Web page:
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Corydoras going pale and dying - internal parasites?

rubadudbdub

Member
Joined
27 Oct 2015
Messages
138
Firstly sorry for the long post. I'm hoping some cory or fish heath enthusiasts will make it to the end and offer some advice. I have had an issue with my panda corydoras for a few months. I started with a small group of adults which then laid eggs in the tank and a steady trickle of fry have survived since May 2020 bringing the group up to about 12. The odd youngster (2 over 6 months) seemed to struggle, stayed rather thin and did not grow as well. Typically they then go very pale, look lethargic and disappear in the fairly densely planted tank. In the last month one of the young adults has done the same and then one of the original parents. Both of the latter had lost some of their whiskers, with the parent looking noticeably thinner. I moved these two into a bare tank with mature sponge filter and initially treated with methylene blue/malachite green, then an anti fluke/wormer (flubendazole 10mg/ml treats 50 litres). The young adult died, the older one is looking a little brighter, less lethargic and feeding better. Last Sunday was the 3rd weekly dose of flubendazole.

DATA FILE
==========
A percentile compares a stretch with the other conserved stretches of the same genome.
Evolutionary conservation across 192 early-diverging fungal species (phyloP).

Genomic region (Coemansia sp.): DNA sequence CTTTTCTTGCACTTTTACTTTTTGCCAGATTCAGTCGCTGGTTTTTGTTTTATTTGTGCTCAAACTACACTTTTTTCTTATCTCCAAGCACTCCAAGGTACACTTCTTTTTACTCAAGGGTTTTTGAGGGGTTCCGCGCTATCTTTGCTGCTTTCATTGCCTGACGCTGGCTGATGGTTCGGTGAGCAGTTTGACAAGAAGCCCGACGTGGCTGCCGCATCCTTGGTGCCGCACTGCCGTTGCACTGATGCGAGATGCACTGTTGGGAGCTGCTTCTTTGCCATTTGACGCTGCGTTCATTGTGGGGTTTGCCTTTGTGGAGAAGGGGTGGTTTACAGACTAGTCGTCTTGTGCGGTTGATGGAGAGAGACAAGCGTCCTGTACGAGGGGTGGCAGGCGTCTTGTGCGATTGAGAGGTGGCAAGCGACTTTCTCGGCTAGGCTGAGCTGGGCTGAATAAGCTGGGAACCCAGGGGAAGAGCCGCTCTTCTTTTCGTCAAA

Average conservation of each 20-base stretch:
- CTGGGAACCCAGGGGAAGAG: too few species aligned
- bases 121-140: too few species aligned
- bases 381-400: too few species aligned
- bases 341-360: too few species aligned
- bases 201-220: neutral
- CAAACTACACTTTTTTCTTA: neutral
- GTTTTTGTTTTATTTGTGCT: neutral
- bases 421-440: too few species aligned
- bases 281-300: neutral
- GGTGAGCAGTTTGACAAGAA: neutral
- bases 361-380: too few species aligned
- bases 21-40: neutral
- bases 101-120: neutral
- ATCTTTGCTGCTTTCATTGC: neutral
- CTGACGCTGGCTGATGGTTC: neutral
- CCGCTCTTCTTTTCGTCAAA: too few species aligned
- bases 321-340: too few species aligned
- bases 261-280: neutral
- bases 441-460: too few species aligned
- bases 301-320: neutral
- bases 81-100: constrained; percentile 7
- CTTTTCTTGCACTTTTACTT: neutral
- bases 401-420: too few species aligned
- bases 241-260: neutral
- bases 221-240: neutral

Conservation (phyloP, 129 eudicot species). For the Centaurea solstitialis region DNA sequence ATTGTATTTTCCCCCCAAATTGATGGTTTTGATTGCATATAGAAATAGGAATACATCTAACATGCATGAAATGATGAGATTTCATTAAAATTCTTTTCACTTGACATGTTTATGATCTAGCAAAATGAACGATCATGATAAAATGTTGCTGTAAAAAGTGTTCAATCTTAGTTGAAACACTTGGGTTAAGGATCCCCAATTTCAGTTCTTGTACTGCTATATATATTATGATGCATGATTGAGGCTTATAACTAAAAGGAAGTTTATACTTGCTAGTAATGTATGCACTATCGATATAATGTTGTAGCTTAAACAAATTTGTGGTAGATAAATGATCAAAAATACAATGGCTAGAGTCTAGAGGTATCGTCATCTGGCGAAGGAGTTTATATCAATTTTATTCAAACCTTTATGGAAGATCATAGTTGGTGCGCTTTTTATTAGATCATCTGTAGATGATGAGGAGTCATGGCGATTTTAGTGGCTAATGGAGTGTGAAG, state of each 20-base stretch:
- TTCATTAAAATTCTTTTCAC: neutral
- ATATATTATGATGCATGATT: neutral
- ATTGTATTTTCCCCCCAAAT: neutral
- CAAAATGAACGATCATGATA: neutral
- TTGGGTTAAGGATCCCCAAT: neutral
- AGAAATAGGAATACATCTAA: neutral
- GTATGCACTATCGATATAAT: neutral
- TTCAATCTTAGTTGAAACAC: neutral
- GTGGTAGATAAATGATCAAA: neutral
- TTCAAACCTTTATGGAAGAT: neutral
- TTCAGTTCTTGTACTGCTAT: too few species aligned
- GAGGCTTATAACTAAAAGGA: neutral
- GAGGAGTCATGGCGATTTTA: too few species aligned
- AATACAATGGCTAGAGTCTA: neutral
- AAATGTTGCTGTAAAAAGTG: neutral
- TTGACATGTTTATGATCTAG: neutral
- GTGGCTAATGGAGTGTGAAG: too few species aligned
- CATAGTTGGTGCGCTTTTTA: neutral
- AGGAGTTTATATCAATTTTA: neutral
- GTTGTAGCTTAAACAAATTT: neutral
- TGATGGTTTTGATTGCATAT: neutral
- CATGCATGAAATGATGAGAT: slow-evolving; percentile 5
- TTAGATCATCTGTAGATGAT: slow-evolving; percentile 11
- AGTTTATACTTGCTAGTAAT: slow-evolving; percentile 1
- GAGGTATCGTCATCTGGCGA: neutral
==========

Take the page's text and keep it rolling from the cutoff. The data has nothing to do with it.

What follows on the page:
Rightly or wrongly, I'm leaning towards it being some kind of intestinal parasite. There is nothing visible externally, I rarely see the fish scratch, although they do from time to time.